Jews may now congregate in Margate during the summer months, but Atlantic City was clearly king 90 years ago if the Exponent ads back then are to be believed.
More than 20 ads tout accommodations ranging from hotels to cottages to boarding houses. Running water is a feature of one place and another said “all rooms [include] communicating baths,” whatever that means.
The largest ad is for The Breakers, a hotel with an interesting history, according to atlanticcityexperience.org.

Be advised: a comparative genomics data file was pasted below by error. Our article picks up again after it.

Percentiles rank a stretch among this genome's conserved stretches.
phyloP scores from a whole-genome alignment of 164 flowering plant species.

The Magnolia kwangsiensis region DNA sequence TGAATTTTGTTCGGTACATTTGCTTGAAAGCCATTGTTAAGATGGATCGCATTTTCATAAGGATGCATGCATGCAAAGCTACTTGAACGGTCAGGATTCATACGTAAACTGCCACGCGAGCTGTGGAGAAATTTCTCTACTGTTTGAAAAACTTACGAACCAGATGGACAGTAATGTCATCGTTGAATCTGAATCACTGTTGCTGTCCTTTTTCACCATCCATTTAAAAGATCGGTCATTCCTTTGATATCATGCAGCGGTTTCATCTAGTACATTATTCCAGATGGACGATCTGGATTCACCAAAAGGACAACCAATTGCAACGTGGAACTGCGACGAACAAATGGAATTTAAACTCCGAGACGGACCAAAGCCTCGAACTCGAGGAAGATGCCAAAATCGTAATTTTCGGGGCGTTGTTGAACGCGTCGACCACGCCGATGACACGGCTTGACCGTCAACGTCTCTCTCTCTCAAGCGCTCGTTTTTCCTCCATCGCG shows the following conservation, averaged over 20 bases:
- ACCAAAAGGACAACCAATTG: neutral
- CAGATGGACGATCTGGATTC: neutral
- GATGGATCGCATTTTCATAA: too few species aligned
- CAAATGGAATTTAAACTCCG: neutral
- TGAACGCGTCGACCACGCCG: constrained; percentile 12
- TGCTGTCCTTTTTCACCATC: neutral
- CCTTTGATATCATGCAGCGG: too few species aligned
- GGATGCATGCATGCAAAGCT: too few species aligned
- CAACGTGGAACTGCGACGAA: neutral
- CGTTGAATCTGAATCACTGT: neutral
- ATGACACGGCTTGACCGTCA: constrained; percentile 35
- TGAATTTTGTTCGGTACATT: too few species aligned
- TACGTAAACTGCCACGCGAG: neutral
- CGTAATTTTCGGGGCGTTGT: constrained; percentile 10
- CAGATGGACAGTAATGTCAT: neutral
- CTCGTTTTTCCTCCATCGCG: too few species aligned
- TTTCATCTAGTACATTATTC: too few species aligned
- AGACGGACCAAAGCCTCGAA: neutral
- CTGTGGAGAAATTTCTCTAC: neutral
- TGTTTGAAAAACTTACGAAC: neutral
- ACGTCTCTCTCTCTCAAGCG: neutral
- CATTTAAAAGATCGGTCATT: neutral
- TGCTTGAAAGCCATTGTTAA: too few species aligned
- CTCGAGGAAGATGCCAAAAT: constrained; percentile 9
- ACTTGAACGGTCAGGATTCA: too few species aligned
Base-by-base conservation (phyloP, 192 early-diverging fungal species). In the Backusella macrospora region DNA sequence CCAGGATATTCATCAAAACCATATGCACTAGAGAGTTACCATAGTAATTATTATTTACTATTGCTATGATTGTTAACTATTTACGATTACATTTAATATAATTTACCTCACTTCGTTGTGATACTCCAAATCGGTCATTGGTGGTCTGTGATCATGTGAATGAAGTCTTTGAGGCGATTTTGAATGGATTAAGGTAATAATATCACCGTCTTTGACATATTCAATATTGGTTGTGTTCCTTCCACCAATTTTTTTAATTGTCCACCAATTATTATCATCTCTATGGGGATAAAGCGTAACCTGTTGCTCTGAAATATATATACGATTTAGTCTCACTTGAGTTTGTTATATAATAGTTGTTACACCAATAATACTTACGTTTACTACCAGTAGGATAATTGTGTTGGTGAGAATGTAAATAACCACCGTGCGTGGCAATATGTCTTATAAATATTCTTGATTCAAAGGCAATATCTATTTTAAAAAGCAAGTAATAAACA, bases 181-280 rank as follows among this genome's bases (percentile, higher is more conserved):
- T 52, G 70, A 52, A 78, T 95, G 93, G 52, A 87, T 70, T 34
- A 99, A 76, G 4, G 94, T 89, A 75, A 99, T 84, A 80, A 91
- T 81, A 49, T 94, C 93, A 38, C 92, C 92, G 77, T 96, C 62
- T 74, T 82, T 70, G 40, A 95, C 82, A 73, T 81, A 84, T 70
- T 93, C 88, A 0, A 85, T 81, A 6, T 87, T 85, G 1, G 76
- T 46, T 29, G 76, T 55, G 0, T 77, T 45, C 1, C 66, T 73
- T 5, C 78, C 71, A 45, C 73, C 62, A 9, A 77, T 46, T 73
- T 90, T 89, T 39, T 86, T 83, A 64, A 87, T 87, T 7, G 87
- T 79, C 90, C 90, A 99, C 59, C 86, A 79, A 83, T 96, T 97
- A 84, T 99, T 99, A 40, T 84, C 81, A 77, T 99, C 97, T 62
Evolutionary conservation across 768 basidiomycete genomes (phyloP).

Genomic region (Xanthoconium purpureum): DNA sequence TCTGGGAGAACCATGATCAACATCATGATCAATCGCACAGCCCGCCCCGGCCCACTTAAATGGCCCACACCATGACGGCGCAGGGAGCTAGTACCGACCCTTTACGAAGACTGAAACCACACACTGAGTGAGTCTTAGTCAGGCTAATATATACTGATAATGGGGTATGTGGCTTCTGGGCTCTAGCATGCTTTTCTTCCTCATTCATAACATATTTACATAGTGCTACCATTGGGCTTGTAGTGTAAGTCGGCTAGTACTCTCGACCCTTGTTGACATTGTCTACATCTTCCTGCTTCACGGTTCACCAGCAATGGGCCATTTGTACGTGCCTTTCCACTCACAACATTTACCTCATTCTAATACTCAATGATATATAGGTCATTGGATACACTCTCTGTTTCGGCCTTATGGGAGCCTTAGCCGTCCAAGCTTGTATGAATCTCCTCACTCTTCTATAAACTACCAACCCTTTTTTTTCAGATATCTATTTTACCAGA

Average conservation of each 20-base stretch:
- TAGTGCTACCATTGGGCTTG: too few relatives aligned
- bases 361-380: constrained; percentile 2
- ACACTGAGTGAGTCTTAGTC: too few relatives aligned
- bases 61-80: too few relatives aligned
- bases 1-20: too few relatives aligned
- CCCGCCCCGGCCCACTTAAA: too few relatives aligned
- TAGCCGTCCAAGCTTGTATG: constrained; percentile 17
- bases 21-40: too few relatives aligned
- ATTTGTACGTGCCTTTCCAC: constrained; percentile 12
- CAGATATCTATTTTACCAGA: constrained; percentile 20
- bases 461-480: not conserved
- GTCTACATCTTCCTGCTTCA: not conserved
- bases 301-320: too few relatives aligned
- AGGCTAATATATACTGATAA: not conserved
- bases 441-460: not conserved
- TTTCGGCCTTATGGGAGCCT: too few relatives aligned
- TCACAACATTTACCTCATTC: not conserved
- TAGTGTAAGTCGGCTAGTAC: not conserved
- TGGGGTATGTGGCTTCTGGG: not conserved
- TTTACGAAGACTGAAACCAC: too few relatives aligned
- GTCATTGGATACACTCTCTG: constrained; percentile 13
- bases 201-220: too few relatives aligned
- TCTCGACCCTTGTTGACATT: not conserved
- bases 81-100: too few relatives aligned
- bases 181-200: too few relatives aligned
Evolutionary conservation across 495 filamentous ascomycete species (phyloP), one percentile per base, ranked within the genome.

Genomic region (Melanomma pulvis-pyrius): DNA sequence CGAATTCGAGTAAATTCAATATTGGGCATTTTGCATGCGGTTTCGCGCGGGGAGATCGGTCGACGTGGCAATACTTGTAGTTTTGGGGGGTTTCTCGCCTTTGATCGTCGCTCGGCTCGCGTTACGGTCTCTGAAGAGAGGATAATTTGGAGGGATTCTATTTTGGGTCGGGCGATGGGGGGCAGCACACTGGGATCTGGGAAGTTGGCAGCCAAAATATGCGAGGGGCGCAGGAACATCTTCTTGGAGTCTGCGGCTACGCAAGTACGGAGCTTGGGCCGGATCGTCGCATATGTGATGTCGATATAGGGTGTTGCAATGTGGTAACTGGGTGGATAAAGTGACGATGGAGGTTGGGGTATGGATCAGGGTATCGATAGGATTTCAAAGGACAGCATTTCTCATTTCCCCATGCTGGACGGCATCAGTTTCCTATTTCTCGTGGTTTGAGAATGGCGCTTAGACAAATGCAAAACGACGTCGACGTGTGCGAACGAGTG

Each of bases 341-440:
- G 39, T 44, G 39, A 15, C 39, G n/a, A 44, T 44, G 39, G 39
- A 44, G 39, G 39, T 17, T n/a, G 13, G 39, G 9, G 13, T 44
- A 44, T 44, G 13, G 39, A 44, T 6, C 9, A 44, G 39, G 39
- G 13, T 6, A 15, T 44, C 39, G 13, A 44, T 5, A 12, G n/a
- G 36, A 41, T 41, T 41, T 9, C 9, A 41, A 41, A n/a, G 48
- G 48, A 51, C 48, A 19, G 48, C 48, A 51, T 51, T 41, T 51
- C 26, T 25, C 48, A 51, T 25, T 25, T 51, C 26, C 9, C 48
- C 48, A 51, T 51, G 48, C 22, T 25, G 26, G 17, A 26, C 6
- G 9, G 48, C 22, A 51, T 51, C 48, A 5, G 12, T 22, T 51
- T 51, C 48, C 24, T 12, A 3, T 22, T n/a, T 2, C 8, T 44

The building opened as the five-story Hotel Rudolf in 1895. New owners renamed it The Breakers in 1926 after major expansions turned it into a 12-story hotel with a 17-story façade facing the Atlantic City Boardwalk.
In 1931, the hotel became the city’s first to observe kosher dietary laws.
During World War II, however, the U.S. military took over the building for use as barracks. After the war, the building became dilapidated; by 1965, it closed and was demolished nine years later.
Today, the star-crossed former Revel casino occupies the site.